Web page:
Seahawks coach Pete Carroll told reporters on Monday that Seattle remained in contact with the three-time Pro Bowl defensive end this offseason and were in on conversations with him up until the final moments when Clowney ultimately chose to sign with Tennessee.
What it came down to? As expected, Clowney wanted a lot more than Seattle could offer.
“I talked to him throughout the process and stayed with him,” Carroll said. “We had really good, amicable conversations about things and he was just waiting the whole time. He had his sights set really high to start with and it just put him in a situation where he had to wait it out. And he didn’t get near the amount that he wanted as it turned out. Our offers and stuff early on didn’t look attractive to him because he had his mindset elsewhere. I don’t know. It was just a pretty normal process, but he just wasn’t ready to make a call early on.”
Seattle’s rumored offer for Clowney was $12 million for a one-year deal. The star pass rusher accepted a one-year deal worth $15 million in Tennessee, substantially below Clowney’s initial asking price thought to be somewhere in the $20-plus million price range.
“He’s a good player and it was a long, long offseason in terms of trying to figure out how that was gonna work out,” Carroll said. “And we were involved throughout. But yet, we moved on, you know, for the most part well early in the offseason so that we can do the rest of the team and fortunately we were able to do that and got some good players. But he’s a terrific player and should be a good addition for [the Titans].”
Although reports before Clowney’s signing suggested the Saints and Titans were the final two, multiple teams were actively trying to pull off a sign-and-trade, per reports. The Saints tried to orchestrate a deal with Cleveland that would have landed the former All-Pro in New Orleans. The Jaguars were also working with the Ravens to get Clowney to Baltimore, per Pro Football Talk’s Mike Florio.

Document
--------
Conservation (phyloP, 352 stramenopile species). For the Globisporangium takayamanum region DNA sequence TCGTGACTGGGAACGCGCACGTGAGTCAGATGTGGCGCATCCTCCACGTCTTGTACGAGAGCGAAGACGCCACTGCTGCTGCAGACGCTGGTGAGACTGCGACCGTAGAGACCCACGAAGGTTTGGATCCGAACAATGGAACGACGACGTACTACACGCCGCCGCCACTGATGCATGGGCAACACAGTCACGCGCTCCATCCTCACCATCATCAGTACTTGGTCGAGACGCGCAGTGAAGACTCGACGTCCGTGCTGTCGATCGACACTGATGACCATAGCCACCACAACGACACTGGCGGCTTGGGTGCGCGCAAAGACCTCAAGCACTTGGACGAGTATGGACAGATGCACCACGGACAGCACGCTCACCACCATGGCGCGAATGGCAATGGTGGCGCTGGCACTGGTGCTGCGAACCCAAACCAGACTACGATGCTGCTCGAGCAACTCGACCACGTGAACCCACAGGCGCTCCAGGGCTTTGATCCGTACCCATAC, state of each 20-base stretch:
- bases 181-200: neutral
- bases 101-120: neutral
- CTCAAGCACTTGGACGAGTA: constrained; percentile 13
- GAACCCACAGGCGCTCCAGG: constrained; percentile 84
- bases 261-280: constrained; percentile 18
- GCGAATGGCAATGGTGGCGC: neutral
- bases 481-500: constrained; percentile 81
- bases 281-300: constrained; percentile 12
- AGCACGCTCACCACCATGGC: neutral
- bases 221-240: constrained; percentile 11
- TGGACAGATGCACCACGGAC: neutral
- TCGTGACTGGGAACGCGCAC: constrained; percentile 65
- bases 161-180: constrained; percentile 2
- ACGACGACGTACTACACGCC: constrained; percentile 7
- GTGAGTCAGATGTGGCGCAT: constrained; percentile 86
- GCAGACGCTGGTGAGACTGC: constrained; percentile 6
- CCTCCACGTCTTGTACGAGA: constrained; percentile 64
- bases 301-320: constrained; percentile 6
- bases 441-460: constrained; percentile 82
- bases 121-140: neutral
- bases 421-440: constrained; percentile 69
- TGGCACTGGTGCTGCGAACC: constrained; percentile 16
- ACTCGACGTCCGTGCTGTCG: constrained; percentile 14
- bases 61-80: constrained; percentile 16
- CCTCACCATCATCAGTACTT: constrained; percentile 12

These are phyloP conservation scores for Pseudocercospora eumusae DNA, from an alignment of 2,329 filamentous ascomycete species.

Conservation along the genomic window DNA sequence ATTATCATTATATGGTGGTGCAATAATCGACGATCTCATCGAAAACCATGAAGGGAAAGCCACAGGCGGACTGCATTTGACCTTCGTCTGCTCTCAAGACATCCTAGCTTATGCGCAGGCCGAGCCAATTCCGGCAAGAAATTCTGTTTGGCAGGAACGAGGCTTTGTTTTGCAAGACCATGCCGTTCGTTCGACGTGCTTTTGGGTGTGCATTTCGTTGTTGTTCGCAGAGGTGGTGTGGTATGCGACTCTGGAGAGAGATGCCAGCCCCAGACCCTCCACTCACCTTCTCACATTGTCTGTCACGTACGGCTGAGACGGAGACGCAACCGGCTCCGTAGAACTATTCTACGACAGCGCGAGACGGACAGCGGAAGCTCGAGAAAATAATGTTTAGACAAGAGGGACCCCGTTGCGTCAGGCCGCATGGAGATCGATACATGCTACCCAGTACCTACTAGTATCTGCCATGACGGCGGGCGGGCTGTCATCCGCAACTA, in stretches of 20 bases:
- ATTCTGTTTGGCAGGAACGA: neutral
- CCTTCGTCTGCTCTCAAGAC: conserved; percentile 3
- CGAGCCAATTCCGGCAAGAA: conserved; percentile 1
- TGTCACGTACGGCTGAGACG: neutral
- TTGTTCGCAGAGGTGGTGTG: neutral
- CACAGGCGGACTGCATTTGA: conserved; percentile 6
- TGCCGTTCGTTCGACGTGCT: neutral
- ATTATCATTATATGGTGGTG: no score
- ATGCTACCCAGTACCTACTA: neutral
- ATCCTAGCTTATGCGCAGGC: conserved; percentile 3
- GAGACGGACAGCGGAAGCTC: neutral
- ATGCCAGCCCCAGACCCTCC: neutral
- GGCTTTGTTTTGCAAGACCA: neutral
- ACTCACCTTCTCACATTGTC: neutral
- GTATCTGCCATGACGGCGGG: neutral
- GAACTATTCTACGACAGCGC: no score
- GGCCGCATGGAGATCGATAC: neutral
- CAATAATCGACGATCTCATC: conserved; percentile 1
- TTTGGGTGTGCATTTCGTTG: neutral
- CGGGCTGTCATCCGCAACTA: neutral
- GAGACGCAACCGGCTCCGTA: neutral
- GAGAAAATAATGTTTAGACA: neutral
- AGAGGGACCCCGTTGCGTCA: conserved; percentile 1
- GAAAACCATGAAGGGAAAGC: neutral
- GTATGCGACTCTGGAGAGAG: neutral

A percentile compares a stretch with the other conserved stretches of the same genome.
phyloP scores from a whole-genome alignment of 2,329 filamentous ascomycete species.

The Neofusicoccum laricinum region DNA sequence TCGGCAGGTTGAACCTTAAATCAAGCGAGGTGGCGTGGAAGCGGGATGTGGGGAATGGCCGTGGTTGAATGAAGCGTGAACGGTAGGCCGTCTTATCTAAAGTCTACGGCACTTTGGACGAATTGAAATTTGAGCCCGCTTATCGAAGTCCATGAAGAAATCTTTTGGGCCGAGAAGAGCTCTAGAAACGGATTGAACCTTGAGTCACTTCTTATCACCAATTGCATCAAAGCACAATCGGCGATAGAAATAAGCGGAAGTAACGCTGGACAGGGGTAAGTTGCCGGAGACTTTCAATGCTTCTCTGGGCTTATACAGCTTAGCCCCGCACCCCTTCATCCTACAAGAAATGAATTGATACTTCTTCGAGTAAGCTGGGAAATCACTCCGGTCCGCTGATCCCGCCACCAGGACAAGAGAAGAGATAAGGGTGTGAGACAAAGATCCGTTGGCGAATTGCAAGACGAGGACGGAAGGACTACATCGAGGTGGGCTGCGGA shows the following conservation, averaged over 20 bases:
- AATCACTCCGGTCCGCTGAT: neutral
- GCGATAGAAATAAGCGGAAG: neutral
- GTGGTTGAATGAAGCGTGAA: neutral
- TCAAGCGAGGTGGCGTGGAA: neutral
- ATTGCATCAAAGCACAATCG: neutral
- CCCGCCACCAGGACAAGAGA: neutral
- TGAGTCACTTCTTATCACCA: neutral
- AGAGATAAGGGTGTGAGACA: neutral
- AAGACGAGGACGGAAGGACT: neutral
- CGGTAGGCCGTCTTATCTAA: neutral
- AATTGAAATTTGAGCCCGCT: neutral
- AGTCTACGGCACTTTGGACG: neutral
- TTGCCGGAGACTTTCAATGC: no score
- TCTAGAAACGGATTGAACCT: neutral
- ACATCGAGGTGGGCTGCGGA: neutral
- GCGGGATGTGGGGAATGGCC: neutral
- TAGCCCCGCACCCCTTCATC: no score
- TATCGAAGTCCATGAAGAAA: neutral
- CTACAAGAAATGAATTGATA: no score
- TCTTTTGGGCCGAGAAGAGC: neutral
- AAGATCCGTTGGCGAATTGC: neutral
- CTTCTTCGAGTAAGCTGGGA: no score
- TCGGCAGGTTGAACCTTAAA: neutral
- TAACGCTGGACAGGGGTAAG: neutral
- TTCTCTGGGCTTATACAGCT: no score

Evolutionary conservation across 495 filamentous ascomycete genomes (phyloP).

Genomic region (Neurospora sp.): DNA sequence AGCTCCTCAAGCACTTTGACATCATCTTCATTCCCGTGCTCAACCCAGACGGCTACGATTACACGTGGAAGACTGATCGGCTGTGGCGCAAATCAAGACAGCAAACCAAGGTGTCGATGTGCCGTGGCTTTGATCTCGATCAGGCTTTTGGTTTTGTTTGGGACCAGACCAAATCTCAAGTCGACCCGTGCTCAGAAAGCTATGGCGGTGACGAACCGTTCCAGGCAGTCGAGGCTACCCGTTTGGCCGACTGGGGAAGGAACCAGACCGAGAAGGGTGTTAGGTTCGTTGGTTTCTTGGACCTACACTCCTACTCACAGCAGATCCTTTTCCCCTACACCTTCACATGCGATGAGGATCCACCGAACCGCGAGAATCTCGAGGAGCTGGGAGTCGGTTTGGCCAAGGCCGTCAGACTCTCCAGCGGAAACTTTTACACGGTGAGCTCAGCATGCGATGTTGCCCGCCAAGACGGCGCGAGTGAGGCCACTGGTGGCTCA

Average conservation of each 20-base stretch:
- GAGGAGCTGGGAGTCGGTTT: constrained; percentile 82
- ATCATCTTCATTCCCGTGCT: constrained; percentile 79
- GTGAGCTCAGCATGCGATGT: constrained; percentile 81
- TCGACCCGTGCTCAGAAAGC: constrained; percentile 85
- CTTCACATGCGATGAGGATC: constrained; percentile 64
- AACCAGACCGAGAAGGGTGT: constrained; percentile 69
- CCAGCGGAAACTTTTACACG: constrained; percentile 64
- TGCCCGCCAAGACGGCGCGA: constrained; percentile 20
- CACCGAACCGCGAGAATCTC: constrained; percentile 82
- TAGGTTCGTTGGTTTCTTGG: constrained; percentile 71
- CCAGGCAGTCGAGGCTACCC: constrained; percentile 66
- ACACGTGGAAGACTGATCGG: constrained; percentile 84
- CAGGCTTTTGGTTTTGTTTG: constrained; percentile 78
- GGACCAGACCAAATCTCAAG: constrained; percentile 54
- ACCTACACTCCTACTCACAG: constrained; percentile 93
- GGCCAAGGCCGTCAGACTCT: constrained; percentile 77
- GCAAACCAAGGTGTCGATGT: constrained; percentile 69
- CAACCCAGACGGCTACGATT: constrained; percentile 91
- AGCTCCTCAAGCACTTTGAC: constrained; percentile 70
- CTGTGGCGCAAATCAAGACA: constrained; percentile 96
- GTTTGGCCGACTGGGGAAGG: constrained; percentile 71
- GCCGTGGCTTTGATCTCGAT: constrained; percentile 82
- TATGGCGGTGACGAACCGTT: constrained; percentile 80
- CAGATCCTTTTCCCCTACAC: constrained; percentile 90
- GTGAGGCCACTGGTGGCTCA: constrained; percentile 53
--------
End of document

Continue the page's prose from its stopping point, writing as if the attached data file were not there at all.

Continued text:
The Seahawks were also in the mix, according to Carroll.
“We were in it the whole time. We were with him the whole time in the discussion. . . . [G.M.] John [Schneider] was in on all of it.”
Nonetheless, Carroll is content with the offseason moves Seattle has made to bolster its defensive line. The Seahawks brought back veterans Bruce Irvin and Benson Mayowa, who combined for 15.5 sacks in 2019. Seattle drafted Alton Robinson, who has impressed in training camp, and Darrell Taylor, who was placed on the reserve/non-football injury list list to kick off the season.
The Seahawks are also counting on Jarran Reed to return to the player he was two years ago when he totaled 10.5 sacks in 2018.
“I sure like our speed on the outside,” Carroll said. “All of our guys have had numbers. They’ve got numbers to bring with them. To bring 16 sacks to us just in Benson and in Bruce, that’s a real positive. Our guys last year didn’t add up anywhere near that. So that’s a positive, and hopefully we can enhance their play. We really would like to see J-Reed come back to his number somewhere (near) what he did a couple years ago. He had kind of a stilted beginning last season. Now that he’s back and he’s in great shape and ready to go, you know, if he can get his numbers anywhere near where he was to add to it, we can be in good shape.”
Carroll feels this defense has a lot of upside, but are they better than the next-to-last ranked defense that had just 28 sacks one season ago? We will soon find out.
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